I prefer the Android app "ES File Explorer" to wander around and look at files on my Kindle... because Kindles are not good at "auto-discovery" of new files.

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I tried your method connecting to the Kindle Fire HD, but got the following: mtpfs -o allow_other /media/Kindle Listing raw device(s) Device 0 (VID=1949 and PID=0007) is UNKNOWN. Please report this VID/PID and the device model to the libmtp development team Found 1 device(s): 1949:0007 @ bus 2, dev 8 Attempting to connect device Android device detected, assigning default bug flags Listing File Information on Device with name: (NULL) fusermount: failed to open /etc/fuse.conf: Permission denied fusermount: user has no write access to mountpoint /media/Kindle It won't mount. Any ideas? –  N.C. Weber Oct 26 '12 at 19:17
    
For some reason /etc/fuse.conf is unreadable or just isn't there... did fuse get installed when you installed mtpfs? –  jrp Feb 17 '13 at 22:00
    
This helped big time!! My Kindle Fire is connected to Ubuntu 12.04! However I am considering changing to Kindle Paperwhite. An obstruction to this change, as far as I am concerned is whether the same method helps in connecting my Kindle Paperwhite to Ubuntu instead! So I'd like to know whether this method holds good for Paperwhite. –  Aneesh Karthik C Apr 21 '13 at 6:22
    
This works for my Moto G too! A big thanks :) –  Babu Feb 20 at 12:37
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I have found a very simple solution to the Kindle Fire HD problem. Open Synaptic or the Ubuntu Software Center (whatever your preference) and install gMTP. This is a program designed to interface with MTP file system devices like the old Creative Zen MP3 players. It also works perfectly with the new Kindle Fire HD. You can view the entire storage area on the Kindle Fire HD, upload, download, and delete files. Give it a try!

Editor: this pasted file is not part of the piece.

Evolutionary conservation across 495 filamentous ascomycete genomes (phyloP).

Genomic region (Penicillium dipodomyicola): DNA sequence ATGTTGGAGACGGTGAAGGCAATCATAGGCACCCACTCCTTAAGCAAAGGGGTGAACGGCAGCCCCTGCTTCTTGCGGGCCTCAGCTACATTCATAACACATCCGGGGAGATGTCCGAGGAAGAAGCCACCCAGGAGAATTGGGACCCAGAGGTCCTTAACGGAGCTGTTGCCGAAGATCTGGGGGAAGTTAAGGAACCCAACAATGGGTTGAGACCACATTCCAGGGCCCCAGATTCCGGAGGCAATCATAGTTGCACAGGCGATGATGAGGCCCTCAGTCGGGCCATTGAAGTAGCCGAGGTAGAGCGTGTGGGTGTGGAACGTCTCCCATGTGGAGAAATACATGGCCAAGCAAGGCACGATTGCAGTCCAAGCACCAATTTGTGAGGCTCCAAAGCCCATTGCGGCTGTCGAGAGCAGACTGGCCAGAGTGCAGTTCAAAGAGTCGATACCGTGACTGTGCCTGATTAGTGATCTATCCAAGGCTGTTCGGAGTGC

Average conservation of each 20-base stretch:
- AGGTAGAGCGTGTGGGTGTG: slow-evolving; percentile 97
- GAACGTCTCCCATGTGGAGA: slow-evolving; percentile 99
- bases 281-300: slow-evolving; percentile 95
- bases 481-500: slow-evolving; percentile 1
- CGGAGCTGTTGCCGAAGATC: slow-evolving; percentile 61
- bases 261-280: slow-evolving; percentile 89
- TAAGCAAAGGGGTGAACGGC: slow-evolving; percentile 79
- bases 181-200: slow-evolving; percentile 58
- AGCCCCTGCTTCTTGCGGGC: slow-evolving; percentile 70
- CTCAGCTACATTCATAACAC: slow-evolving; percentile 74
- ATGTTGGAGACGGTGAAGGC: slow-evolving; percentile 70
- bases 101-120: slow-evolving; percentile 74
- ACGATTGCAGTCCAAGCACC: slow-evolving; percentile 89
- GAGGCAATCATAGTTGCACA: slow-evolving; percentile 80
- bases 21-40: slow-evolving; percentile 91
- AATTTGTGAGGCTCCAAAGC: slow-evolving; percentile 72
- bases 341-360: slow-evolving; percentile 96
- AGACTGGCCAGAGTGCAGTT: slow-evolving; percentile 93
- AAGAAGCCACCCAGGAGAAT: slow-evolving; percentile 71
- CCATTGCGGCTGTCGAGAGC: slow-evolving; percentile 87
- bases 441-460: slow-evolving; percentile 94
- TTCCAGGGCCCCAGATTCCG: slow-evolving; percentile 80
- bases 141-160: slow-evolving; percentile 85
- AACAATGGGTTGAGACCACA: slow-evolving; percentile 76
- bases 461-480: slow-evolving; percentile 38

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This is nice! It worked with my Kindle Fire! Cheers! Will it work with Kindle Paperwhite too? –  Aneesh Karthik C Apr 21 '13 at 12:46
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Just installing gMTP didn't help me. I had to install libmtp. For step by step instructions, visit, Hooking up a Kindle Fire HD with Ubuntu 12.10 - http://xchamitha.blogspot.co.uk/2012/11/hooking-up-kindle-fire-hd-with-ubuntu.html

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I tried and I just removed ext3 from the

sudo mount -t ext3 /dev/sdb/ /mnt/kindle/

to this:

sudo mount /dev/sdb/ /mnt/kindle
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You can try using gMTP. You may also need to install libmtp.

You can find a tutorial here: http://itsfoss.com/how-to-connect-kindle-fire-hd-with-ubuntu-12-10/

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Well I've tried all possible combinations to mount my Kindle Fire HD to no avail. Weird that gMTP works for some but not others. Running Ubuntu 12.04 FYI. Help?

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There is an app that you install to the kindle fireHD and I believe it is free...ES something just go to apps and search starting with es...it is a file manager similar to goodreader(for you folks that use the ipad, goodreader is indispensable, think it costs a few bucks)